Redeveloping Its Headquarters, Conradh na Gaeilge Hopes to Plant the Seed of a Dublin Gaeltacht

Given all the activities that go on there, space is tight at 6 Harcourt Street, says Julian de Spáinn, general secretary of Conradh na Gaeilge.

Currently, the Georgian Building with the blue door at Uimhir 6 Harcourt Street hosts the Siopa Leabhar on the ground floor, and the offices and classrooms of the Conradh na Gaeilge sit above it on three higher floors. In the basement is the bar and the nightclub Club Conradh.

The lack of space means that language classes have to be held in the evenings, as during the day the upstairs rooms are offices for Conradh na Gaeilge’s lobbying and fundraising work.

In October 2020, Conradh na Gaeilge was granted planning permission to revamp and grow the complex of buildings , which would allow it to run more activities, and create a place for people to use Irish to buy coffee or chat with friends.

The organisation’s ambitions stretch further still, though. De Spáinn says he hopes it could be the first step in making a bigger Irish-language quarter in this part of the city.

“A lot of people would like to use Irish more, they just don’t know how or where they can use it,” he says. “So you need the opportunity to use the language more.”

Uimhir 6 Harcourt Street

Plans for the building show a glass-ceilinged extension stretching out to the backyard boundaries, up to Montague Lane.

That’s where the Conradh offices and classrooms would go, says de Spáinn, so that the original Georgian building can be open to the public.

“You’d have tours that people could go on all day long,” he says. “We’re trying to do as much as we can that restores this building, and people can access it and see what the history is.”

Number 6 Harcourt Street is where John Henry Newman began plans for what would become University College Dublin, says de Spáinn. It was also the headquarters of Sinn Féin, where they planned their 1918 election campaign, he says.

The planned extension would have a large open atrium, and a café, from which people will be able to see the Conradh’s Raidió Rí-Rá broadcasting from a transparent station, says de Spáinn.

“People could come in, sit down, have a cup of coffee, and have a chat in Irish,” he says, like they can in Café Glic in Ballyfermot.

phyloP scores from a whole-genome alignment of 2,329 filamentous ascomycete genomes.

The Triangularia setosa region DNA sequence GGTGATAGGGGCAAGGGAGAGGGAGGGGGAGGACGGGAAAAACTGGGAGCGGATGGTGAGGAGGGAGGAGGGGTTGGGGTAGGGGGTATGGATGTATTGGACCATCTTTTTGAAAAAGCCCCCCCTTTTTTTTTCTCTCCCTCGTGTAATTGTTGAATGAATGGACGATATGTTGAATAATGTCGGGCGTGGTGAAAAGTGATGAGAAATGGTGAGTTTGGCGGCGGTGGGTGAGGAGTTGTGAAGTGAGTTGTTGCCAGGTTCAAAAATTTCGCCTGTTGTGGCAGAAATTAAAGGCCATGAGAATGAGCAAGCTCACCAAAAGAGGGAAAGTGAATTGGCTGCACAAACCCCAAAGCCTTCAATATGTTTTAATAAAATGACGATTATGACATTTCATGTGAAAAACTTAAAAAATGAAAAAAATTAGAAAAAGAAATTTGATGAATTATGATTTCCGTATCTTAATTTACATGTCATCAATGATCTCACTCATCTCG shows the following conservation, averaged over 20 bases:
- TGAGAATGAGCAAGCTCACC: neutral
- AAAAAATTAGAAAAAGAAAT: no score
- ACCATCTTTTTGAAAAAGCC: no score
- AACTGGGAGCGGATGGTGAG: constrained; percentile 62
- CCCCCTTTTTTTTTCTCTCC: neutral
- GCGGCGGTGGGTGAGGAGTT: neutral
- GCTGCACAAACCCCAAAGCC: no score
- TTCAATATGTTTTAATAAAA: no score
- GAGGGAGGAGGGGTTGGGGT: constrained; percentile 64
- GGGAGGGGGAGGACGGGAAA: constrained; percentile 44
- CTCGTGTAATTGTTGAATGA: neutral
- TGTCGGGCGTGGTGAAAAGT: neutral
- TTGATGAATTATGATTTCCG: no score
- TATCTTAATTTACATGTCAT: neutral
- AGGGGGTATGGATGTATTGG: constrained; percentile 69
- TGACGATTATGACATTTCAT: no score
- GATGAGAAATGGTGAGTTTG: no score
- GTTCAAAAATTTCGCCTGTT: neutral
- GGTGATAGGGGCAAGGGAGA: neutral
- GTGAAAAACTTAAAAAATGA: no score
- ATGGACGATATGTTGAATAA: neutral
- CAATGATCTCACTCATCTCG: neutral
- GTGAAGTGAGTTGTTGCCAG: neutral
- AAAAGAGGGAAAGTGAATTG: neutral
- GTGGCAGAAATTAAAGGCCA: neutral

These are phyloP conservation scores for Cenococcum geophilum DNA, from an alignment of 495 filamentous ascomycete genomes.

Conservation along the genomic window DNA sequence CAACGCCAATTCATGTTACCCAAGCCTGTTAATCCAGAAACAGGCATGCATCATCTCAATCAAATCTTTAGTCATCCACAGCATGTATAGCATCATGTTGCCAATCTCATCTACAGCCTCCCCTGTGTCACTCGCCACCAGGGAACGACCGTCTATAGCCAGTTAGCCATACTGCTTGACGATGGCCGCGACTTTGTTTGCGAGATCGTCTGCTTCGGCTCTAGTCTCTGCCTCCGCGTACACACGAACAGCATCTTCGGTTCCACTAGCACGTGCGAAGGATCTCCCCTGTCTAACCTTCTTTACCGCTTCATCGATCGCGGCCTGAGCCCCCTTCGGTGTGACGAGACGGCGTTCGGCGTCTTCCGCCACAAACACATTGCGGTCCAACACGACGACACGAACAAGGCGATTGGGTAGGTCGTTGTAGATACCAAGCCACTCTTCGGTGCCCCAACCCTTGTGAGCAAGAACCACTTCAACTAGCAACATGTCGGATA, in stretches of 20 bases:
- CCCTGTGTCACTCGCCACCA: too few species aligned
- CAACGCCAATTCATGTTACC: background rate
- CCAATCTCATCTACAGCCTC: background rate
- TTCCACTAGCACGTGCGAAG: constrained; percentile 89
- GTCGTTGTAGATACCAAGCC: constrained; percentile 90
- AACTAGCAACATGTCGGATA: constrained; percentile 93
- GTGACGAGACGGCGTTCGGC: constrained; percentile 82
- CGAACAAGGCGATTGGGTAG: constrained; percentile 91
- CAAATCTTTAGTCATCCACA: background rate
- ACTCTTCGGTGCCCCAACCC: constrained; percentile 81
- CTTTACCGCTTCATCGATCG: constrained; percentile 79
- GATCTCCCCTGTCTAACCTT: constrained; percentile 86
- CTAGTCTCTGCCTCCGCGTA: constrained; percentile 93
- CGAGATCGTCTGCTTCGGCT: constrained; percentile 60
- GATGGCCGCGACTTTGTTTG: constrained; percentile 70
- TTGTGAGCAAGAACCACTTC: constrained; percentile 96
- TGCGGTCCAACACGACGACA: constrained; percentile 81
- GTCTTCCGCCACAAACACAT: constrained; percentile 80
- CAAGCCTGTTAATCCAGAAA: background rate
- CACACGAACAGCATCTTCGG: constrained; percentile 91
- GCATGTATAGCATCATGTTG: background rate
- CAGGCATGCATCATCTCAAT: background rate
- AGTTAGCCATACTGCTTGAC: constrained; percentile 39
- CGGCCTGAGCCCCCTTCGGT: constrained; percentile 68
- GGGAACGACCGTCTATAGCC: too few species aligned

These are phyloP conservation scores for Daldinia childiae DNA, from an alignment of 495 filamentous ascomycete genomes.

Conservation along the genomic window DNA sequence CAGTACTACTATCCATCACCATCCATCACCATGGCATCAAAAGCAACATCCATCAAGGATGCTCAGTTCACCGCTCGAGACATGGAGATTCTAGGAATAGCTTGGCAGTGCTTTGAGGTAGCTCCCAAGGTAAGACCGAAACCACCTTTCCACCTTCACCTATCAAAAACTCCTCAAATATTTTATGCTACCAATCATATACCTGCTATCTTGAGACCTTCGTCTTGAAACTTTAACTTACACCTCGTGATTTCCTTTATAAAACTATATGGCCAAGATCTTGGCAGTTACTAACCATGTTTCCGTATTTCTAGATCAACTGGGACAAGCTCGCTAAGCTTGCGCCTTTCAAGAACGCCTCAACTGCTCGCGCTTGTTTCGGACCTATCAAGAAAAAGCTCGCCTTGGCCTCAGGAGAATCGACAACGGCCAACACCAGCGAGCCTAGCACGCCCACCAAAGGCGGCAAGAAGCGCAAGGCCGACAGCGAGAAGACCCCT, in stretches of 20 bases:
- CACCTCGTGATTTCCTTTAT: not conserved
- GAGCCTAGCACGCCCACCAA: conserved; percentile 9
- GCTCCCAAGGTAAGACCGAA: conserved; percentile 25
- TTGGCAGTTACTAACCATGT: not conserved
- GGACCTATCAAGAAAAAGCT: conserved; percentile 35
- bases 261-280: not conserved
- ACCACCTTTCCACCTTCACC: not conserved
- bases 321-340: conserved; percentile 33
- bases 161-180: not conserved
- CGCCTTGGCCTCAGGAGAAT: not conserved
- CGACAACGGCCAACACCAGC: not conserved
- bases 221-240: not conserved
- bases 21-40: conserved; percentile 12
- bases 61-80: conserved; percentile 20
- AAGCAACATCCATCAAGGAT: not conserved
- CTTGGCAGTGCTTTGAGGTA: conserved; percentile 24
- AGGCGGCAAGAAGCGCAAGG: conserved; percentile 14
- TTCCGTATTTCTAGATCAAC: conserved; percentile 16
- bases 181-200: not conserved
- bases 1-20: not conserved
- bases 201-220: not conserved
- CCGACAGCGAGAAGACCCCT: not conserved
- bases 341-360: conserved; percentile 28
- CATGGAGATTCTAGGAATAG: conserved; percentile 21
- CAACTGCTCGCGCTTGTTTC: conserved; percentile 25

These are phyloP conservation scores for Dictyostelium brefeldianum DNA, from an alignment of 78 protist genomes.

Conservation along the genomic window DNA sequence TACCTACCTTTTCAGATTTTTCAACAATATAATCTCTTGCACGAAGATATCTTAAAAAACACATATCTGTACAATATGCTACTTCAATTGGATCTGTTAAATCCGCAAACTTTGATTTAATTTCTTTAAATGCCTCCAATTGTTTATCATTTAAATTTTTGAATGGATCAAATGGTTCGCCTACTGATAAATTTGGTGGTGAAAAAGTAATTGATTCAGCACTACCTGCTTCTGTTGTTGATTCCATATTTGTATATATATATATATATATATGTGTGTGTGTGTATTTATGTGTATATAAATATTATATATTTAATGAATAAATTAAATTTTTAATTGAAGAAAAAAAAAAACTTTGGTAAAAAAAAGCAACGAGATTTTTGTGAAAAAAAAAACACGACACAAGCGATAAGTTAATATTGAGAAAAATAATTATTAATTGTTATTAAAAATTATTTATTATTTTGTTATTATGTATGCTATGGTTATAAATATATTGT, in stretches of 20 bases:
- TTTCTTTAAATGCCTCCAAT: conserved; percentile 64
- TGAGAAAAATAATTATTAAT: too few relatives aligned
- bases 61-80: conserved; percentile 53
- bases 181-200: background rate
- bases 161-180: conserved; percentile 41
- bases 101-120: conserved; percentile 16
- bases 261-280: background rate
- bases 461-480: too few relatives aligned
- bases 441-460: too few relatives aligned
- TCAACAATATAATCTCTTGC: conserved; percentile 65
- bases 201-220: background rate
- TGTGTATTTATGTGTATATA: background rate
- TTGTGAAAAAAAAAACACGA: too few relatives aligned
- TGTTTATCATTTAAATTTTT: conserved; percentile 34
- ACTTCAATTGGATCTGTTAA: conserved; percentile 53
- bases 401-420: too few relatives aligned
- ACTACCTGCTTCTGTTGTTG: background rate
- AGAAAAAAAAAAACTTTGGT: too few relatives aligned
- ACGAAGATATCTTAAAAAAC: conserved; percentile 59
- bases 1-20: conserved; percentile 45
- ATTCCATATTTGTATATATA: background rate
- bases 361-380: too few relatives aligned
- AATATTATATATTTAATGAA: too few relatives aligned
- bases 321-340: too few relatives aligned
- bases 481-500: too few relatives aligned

The Siopa Leabhar would lead into the café, looking up to the skylights of the atrium. Built into the basement, connecting to the Club Conradh, would be a 108-seat theatre.

Spáinn says the organisation wants to move beyond only offering Irish classes, he says, and also offer classes in other subjects through Irish.

“A variety of different people will be able to use the building to use Irish then. You could have yoga or drama downstairs and they may go for coffee afterwards, you know?” he says.

Spáinn says he expects work to start in three years.

But there’s a larger vision too. The hope is that the building itself will spark changes beyond its walls, on the streets all around, he says.

A City Gaeltacht?

At a recent council meeting, Deirdre Heney, a Fianna Fáil councillor, put a motion forward that the next city development plan, for 2022–28 – which councillors are working on at the moment – should include an Irish Language Quarter.

“Include an objective that supports the establishment of an Irish language quarter in the city where citizens can use the language in work, leisure and hospitality settings,” it reads.

Her motion passed, meaning that it is proposed for the city’s “planning rulebook,” and will be up for public consultation as part of that soon.

Conradh na Gaeilge imagines the language quarter to be in a square around the block of Harcourt Street, Wexford Street, Camden Street and Cuffe Street, says De Spáinn.